ADRIAN: 05:21 

Yeah. I think it's critical to actually show them how other companies have done it. How the industry professionals have actually leveraged the use of data to actually make better decisions, so it actually complements and augments their capability. It actually provides a different lens, as well, to help counterbalance them. In one of my deployments, one of the general managers actually said his key capability is he's done this for 20 years. He actually runs his business based on gut instinct, right? And he says he actually uses our team to counterbalance him because we sit as an objective team. We're happy to call him out privately on how we can actually drive the business outcomes further from a productivity point of view. So it's really about augmenting that. But just be conscious, as well, when you're dealing with situations like that. Always do it in private, one-on-one, so that you don't actually call him out in front of his peers. 

BRIAN: 06:11 

Right. Right. And lastly, the on-the-fence team, I guess we're calling them-- what would be your number one tip to someone that is dealing with an on-the-fence person? What's the quickest way to get them off the fence, I guess, is what I'm asking? 

ADRIAN: 06:28 

Yeah. I think with people on the fence-- I come from a financial background. I'm a CPA by training, so I always try and bring in some sort of financial reward, whether it's a revenue uplift or a cost reduction. Being able to really clearly articulate what it actually means to senior executives is key. So I think it's our role as analysts to not just give them reams and reams of information but actually to distill that into three solid recommendations and make a call with senior management and show them what you're actually thinking. Think from their perspective, never from yours.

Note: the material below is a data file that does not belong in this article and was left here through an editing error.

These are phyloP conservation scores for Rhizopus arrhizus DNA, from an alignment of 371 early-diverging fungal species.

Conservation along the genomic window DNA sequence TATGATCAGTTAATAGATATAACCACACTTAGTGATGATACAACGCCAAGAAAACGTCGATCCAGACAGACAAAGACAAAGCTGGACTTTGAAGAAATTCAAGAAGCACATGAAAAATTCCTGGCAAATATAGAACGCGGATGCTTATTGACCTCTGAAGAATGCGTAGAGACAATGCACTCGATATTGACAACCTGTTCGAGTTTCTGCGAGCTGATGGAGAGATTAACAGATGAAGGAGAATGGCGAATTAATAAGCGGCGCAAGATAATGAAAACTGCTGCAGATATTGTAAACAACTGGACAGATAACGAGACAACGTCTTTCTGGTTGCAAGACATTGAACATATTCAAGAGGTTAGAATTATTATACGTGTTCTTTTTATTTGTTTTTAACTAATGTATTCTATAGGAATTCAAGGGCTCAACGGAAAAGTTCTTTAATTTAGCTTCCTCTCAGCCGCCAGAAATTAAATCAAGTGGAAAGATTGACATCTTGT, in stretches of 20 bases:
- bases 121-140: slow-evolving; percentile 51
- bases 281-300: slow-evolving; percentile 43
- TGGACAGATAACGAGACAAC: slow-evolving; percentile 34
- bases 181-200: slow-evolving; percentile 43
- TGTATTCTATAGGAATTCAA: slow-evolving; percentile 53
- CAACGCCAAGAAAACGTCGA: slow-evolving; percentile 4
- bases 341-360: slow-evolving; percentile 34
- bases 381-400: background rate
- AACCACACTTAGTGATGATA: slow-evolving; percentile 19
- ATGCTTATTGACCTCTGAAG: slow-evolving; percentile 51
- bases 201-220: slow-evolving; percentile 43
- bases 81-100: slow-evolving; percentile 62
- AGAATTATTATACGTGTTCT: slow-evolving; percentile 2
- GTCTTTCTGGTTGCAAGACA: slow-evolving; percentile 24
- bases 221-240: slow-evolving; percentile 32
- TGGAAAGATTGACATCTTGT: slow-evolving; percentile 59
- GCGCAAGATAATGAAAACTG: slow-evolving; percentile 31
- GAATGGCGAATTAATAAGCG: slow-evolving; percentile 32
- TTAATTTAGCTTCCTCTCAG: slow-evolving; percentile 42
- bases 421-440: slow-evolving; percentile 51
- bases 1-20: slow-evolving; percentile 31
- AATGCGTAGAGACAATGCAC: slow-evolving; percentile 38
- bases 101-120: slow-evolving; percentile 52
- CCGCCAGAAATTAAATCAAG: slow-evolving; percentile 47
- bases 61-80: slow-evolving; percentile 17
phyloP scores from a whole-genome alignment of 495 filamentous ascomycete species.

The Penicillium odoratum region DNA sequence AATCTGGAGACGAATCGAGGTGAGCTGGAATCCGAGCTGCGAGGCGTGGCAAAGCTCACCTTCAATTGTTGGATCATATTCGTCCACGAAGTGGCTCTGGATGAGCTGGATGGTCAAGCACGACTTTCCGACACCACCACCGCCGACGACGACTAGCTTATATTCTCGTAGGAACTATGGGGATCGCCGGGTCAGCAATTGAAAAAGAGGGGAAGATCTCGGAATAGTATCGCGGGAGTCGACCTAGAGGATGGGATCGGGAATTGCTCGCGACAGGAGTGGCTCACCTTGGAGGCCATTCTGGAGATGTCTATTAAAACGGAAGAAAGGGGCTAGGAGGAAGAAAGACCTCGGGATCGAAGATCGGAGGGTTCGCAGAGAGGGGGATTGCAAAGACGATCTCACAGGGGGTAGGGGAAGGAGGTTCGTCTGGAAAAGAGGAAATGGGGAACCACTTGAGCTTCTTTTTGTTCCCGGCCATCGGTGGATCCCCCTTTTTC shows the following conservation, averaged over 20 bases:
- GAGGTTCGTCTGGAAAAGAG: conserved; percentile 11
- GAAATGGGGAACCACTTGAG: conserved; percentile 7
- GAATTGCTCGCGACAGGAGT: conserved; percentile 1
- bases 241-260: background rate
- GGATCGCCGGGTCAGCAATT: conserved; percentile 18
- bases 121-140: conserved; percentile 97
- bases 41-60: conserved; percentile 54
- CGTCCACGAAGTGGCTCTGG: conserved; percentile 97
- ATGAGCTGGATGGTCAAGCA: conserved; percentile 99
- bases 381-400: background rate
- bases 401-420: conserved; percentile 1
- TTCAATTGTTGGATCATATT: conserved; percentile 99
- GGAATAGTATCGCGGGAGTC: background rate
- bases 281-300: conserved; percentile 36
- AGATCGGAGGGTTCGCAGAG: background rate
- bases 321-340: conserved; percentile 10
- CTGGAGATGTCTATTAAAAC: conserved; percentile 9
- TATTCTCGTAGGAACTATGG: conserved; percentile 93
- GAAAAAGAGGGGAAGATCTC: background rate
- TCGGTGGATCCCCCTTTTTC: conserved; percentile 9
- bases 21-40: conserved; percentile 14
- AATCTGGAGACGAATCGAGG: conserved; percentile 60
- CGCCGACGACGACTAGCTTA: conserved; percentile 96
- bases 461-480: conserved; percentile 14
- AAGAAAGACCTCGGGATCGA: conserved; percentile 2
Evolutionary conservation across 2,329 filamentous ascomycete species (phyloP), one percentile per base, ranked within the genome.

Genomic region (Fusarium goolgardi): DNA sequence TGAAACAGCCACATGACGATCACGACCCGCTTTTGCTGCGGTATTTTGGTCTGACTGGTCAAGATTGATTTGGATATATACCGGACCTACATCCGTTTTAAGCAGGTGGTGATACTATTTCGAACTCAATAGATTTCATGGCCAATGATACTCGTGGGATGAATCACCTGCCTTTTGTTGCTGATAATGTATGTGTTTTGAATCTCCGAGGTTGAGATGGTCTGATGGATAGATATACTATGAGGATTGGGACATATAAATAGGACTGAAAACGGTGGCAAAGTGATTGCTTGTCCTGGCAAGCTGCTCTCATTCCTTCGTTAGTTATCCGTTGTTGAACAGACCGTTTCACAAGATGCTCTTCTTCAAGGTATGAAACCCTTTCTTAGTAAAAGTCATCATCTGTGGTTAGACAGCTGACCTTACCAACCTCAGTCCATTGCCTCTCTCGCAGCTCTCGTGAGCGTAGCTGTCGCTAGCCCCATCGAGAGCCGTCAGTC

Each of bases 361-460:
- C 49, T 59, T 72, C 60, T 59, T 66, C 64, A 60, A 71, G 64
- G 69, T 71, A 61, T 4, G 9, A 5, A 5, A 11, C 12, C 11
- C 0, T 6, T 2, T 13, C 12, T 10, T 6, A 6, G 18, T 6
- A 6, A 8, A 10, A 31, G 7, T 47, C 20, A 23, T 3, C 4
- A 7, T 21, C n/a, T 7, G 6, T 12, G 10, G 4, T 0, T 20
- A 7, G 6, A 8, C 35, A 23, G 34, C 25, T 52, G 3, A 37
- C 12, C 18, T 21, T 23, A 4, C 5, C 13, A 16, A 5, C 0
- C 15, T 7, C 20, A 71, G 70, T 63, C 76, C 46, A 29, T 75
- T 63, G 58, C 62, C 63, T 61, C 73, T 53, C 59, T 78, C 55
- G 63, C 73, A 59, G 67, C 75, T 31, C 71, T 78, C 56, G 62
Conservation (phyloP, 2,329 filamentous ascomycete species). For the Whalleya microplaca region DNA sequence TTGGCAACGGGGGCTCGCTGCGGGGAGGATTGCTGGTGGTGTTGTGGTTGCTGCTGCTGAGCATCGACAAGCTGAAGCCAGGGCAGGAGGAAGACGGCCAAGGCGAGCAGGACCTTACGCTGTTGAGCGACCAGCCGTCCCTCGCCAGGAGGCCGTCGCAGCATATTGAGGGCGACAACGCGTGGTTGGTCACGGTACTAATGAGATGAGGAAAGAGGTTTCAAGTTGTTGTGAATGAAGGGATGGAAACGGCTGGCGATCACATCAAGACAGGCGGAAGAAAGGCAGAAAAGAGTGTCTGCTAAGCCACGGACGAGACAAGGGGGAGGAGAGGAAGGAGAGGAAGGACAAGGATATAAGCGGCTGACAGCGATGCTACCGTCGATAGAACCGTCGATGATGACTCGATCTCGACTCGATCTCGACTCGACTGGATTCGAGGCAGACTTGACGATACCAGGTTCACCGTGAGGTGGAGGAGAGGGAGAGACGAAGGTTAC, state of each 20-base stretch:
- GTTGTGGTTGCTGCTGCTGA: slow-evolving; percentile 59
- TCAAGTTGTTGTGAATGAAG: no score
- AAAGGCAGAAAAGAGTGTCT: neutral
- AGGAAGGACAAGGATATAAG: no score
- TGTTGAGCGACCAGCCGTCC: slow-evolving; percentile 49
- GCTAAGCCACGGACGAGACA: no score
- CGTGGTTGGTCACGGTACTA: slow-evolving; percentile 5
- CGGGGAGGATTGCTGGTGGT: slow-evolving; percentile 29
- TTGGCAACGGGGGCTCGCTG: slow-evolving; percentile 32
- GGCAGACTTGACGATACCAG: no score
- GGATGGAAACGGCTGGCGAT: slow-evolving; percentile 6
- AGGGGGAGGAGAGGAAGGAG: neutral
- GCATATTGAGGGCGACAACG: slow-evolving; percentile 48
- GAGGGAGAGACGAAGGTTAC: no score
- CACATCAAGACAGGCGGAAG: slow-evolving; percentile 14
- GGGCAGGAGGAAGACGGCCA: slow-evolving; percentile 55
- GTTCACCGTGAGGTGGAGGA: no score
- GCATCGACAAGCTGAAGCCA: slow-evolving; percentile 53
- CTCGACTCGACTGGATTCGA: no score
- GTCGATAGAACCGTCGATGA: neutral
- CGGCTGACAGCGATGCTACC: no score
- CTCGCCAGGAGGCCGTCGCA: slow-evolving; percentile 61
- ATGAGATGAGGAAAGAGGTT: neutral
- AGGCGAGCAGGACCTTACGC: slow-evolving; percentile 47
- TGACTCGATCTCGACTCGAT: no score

BRIAN: 06:59 

Right. Okay. One last thing, actually-- you just reminded me. So you said you were a CPA by trade. One of the interesting things is everybody that we've talked to on this show so far come from wildly different backgrounds. I'd like to hear from you in your own words, how did you make the transition or the switch from CPA into this analytics world? 

ADRIAN: 07:20 

Yeah. That's a really interesting question. I actually started off doing financial analysis and budgeting for some of the senior execs and general managers for an insurance company, and one of the challenges that they had with their accountants was that they couldn't respond to their questions and explain the whys. Everyone can easily put 5, 10% uplift in the budget, but no one could actually articulate why and what assumptions went around it. It would take too long to actually cut [cord?] to do it. And that's how I actually discovered Alteryx because Altreyx allows business users with very limited skills-- I've got good Excel skills, so from there on you can actually build and learn Altreyx. So this is one of the things-- at the end of the day, we were here to actually enable-- we are a partner to the business. We want to actually lift the game for the business. [music]